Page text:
METRO has been serving people and communities since 1983 but has only been a charity since 1992.
While technically we became a charity, registered with the Charity Commission in 1992, we were providing services for over a decade prior to that.
For many years, even after registration, we debated internally about how we should present ourselves to the world. For a long time we called ourselves the METRO Centre. When describing ourselves to others we would say we were a community organisation, or a third sector organisation, or a community group. It was not until 2012 that we embraced the name and character of METRO Charity: it was when we became very clear about our purpose that we felt confident enough to own the label of METRO Charity.
Being and behaving as a charity is not simply a technicality, or a registration, or matter of nomenclature: it is a purpose. Across the sector, we often talk about ‘charitable purposes’ and these purposes are generally embedded in our constitutions. But owning a charitable purpose means activating and bringing to life what charitable purpose means.
For METRO, our purpose is political. I use this word deliberately, and specifically. We are not party political, but equally we are not apolitical. We embrace difference, and we advocate diversity. In a world where COVID affects people and communities so disproportionately, where Black Lives Matter is a call for radical change and where gender is so very contested, difference and diversity are charged words and concepts, and they are political. As a charity, we know where we stand and we know the difference we want to make: this is our true charitable purpose.
We can make this stand to celebrate difference and advocate diversity because we are a charity. We can choose to focus our energies and provide services to the most marginalised and disadvantaged in our society because we are independent but also because we are democratic.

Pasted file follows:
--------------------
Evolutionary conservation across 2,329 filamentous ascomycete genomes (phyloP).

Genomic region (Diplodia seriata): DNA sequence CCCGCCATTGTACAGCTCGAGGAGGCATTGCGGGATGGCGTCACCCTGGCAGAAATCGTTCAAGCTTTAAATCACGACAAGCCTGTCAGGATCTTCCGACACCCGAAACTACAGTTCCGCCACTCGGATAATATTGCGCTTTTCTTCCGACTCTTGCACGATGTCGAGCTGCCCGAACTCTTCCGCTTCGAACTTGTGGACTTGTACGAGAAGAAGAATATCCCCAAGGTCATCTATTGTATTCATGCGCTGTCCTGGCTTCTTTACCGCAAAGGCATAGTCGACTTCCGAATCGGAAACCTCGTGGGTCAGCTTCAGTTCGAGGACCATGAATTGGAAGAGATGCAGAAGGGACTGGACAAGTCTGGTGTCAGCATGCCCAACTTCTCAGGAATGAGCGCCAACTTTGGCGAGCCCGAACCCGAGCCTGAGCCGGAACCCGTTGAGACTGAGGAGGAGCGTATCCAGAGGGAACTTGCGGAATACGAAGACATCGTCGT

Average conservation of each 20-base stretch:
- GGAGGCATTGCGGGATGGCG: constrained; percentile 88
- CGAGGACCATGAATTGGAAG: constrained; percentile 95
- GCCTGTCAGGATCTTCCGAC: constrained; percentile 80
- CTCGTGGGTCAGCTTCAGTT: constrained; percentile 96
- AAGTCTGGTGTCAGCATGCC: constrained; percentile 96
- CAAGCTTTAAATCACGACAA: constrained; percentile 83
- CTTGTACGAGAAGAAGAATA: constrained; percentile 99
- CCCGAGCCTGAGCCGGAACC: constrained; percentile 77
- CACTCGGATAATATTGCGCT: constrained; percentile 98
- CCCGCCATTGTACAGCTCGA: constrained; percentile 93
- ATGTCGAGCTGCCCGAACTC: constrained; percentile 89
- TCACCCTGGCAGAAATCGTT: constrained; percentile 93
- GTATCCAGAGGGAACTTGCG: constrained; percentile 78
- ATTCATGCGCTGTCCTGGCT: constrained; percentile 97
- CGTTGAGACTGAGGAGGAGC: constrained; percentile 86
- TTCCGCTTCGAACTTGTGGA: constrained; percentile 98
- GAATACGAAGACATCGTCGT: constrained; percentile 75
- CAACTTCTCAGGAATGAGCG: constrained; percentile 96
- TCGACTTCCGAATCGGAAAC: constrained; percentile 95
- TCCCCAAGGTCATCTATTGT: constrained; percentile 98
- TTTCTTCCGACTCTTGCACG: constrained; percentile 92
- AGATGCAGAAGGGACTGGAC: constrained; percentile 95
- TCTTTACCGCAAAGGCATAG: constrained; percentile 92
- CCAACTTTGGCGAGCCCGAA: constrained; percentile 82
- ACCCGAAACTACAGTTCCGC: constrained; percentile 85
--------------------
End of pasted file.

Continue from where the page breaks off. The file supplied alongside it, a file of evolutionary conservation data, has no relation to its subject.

As a charity, our work is shaped by the people we support, and driven forward by two groups of people: our members and our volunteers. Our charity is constructed so that the people who work for us also decide how we will be governed and who will be our governors or our Trustees. This simple act of empowering those who give their time as staff or volunteers defines us as a charity – and really makes all of the difference. This is not how the public or private sector generally works – but it is how many charities work. Ownership. Empowerment. Purpose.
Being clear about our purpose and our direction has emboldened us to support other charities. In the last ten years, we have merged with the Harbour Trust, Positive Parenting and Children, Greenwich Action for Voluntary Services (GAVS), Greenwich Action on Disability (GAD), St Peters House Project and Voluntary Action Lewisham (VAL) – and while our identity shifts with each merger, our charitable purpose remains the same. In addition to merging, we also support many other charities to fulfil their charitable purposes, giving of our expertise and generous with our time.
So on this International Day of the Charity, in this complex and difficult year, with so much changing around us, let’s celebrate the contribution of charities working at the edges and on the front, and organising and operating to give purpose and meaning and hope to so many people and communities.